Responding to an invitation in the University of Western Australia’s golden jubilee year, Alexander produced Campus at Crawley in 1963. He received an honorary doctorate of literature from the university that year. Upon retirement in 1966 he became emeritus professor and was appointed CBE. He subsequently produced two surveys of recent Australian history, Australia Since Federation (1967) and From Curtin to Menzies and After (1973), and a memoir, On Campus and Off (1987). Although he was highly regarded for his contribution to scholarship and the arts in Western Australia, his focus on the high politics of parties, parliament, and policy was by then under challenge from scholars of social history and biography. In 1979 he received the Redmond Barry award from the Library Association of Australia. Of average height, he was distinguished by a shock of prematurely grey hair, a craggy face, and immaculate attire. Predeceased by his wife and one of their two daughters, he died on 17 March 1996 at Claremont and was cremated. He is commemorated by a lecture theatre and fellowship at the University of Western Australia. The building that houses the State Library of Western Australia and the J. S. Battye Library of West Australian History is also named for him.

Research edited by Rani Kerin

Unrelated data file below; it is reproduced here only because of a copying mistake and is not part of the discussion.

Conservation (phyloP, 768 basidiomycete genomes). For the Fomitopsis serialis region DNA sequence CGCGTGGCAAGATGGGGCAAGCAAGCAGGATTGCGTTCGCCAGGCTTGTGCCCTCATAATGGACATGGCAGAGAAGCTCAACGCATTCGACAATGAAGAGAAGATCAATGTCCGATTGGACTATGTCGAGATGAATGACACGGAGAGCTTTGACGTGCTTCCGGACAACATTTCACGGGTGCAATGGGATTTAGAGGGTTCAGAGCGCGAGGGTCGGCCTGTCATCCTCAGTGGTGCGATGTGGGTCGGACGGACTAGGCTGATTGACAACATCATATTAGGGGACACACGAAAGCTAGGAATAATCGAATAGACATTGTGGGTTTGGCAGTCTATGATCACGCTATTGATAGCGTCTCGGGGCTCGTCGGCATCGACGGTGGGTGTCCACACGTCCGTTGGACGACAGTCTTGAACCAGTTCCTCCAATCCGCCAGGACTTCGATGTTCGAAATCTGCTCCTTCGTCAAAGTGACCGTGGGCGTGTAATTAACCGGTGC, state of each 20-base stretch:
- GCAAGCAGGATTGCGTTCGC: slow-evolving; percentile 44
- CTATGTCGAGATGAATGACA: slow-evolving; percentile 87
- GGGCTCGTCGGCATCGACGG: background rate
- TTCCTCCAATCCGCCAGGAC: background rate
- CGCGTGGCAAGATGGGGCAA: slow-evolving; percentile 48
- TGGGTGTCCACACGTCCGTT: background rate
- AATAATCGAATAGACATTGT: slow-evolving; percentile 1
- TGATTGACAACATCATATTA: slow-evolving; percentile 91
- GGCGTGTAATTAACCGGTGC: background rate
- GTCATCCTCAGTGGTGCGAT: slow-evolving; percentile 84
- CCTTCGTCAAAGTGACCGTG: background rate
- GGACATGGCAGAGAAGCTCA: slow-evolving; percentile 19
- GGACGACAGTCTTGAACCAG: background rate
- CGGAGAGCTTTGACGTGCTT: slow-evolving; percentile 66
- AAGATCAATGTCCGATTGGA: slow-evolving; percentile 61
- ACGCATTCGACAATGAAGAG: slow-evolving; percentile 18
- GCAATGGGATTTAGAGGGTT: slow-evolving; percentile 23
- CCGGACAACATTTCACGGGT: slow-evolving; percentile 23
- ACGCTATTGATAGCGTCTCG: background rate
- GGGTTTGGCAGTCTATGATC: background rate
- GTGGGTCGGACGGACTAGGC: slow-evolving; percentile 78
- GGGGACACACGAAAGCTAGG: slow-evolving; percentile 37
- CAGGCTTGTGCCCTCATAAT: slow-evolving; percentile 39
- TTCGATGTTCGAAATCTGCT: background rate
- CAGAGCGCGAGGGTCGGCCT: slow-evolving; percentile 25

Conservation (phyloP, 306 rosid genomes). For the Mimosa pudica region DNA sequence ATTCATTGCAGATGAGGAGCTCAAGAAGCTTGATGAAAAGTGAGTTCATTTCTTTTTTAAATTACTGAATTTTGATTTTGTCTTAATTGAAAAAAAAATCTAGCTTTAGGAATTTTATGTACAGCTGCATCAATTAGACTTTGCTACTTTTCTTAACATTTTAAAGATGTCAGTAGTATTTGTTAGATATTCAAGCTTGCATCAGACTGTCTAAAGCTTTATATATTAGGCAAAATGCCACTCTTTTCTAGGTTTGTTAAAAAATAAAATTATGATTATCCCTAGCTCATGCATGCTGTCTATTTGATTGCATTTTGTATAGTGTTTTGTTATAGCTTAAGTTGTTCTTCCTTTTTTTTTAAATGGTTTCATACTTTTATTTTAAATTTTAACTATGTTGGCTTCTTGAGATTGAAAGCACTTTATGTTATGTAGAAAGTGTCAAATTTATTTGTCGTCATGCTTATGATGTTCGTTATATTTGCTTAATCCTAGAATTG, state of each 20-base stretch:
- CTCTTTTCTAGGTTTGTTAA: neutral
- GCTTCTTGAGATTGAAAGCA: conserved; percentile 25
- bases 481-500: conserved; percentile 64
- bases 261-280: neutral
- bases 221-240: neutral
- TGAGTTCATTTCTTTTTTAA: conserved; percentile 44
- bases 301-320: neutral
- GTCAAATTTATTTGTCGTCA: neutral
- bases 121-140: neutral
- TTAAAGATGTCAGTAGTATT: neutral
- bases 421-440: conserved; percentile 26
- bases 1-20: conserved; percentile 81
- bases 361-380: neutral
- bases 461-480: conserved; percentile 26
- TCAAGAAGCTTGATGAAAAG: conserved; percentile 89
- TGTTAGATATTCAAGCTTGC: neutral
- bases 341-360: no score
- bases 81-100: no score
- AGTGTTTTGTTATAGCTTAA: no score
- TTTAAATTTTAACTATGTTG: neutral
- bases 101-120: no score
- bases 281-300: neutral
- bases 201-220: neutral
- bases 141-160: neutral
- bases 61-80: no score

Select Bibliography

  • Alexander, Frederick. Interview by J. D. B. Miller, 24 October 1976. National Library of Australia
  • Banks, Ron. ‘Historian Who Boosted Arts.’ West Australian, 20 March 1996, 30
  • Battye Library. MN 2040, Fred Alexander Papers
  • Bolton, Geoffrey. ‘Scholar Left His Mark on Our History.’ Australian, 22 March 1996, 17
  • De Garis, B. K. Fred Alexander: A Tribute. Nedlands, WA: Department of History, University of Western Australia, 1988
  • National Archives of Australia. B883, WX29334
  • Personal knowledge of ADB subject
  • Stannage, Tom. ‘Professor Fred Alexander.’ Campus News, 8 April 1996, 6

Additional Resources

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Citation details

Wendy Birman, 'Alexander, Frederick (Fred) (1899–1996)', Australian Dictionary of Biography, National Centre of Biography, Australian National University,, published online 2021, accessed online 27 May 2024.